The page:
Winter weather extremes lead to an increase in potholes on state highways and bridges. Potholes form when moisture seeps into cracks in the pavement, then freezes and thaws causing the cracks to expand. The constant pounding of traffic loosens the pavement which causes it to crumble, creating potholes.
Severe swings in temperature followed by periods of rain are the perfect conditions for widespread potholes to form. Weather permitting, TDOT crews all over the state are patching potholes on a daily basis. During winter months, TDOT typically relies on a “cold mix” asphalt as a temporary fix. Now that the weather is getting warmer and “hot mix” asphalt plants are beginning to be operational, TDOT will be able to perform more permanent repairs.
TDOT estimates spending approximately $5.2 million on statewide pothole repair from July 1, 2017 through March 11, 2018. So far this year, we have performed and spent more revenue for pothole patching through the first week of March than we did the entire year last fiscal year.
Please WORK WITH US by moving over and slowing down when you see DOT crews working on the highways and bridges. Tennessee state law requires motorists to move over or slow down for emergency, maintenance and construction vehicles or face a fine of up to $500.
To report a pothole on a Tennessee interstate or state route, visit this site from TDOT’s website https://www.tn.gov/contenttn/tdot/maintenance/potholes.html There, you’ll find answers to frequently asked questions, including how to report a pothole and how to file a damage claim with the Division of Claims Administration, an agency not associated with TDOT. Please note that your written notice of claim to the Division of Claims Administration should include any facts and details that are relevant to the claim. You must also provide documentation to support your request for damages.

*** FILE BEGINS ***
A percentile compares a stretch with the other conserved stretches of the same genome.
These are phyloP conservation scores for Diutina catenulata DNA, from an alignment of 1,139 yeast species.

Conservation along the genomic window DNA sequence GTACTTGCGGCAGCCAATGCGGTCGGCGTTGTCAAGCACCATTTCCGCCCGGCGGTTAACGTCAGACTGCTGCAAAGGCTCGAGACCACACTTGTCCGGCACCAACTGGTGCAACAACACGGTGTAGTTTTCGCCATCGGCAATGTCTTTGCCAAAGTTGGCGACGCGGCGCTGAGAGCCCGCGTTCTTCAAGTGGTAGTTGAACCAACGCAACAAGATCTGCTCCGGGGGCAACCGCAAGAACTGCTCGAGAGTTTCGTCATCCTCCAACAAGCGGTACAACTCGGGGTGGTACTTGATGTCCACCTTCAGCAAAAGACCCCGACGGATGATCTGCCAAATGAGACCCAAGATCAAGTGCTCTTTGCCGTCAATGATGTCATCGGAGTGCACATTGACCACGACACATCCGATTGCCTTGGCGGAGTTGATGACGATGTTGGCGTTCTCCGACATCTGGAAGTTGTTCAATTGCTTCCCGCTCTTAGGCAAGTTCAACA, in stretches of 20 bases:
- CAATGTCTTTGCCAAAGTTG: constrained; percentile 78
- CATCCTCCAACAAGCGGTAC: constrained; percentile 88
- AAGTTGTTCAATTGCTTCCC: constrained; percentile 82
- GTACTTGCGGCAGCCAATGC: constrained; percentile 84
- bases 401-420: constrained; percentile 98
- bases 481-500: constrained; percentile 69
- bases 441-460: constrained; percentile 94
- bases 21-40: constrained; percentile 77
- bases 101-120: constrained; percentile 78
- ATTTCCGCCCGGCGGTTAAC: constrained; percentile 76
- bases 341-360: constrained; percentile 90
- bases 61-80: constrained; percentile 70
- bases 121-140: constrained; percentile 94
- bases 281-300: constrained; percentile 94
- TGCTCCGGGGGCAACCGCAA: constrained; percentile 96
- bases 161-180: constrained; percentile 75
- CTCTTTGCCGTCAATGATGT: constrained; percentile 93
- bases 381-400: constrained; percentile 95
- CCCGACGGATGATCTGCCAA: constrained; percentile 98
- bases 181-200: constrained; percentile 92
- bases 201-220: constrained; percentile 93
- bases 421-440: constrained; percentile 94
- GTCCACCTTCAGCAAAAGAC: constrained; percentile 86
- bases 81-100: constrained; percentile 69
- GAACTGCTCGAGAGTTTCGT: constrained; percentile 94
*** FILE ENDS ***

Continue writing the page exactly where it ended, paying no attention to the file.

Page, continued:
From your desktop or mobile device, get the latest construction activity and live streaming SmartWay traffic cameras at www.TNSmartWay.com/Traffic. Travelers can also dial 511 from any land-line or cellular phone for travel information, or follow us on Twitter at www.twitter.com/TN511 for statewide travel. As always, drivers are reminded to use all motorist information tools wisely and Know Before You Go! by checking travel conditions before leaving for your destination. Drivers should never tweet, text or talk on a cell phone while behind the wheel.
In 2016, the Tennessee Department of Transportation lost three workers in the line of duty. All three were struck by passing motorists. Those tragedies bring the total number of TDOT lives lost to 112. We don’t want to lose another member of our TDOT family. Please drive carefully in construction zones and always.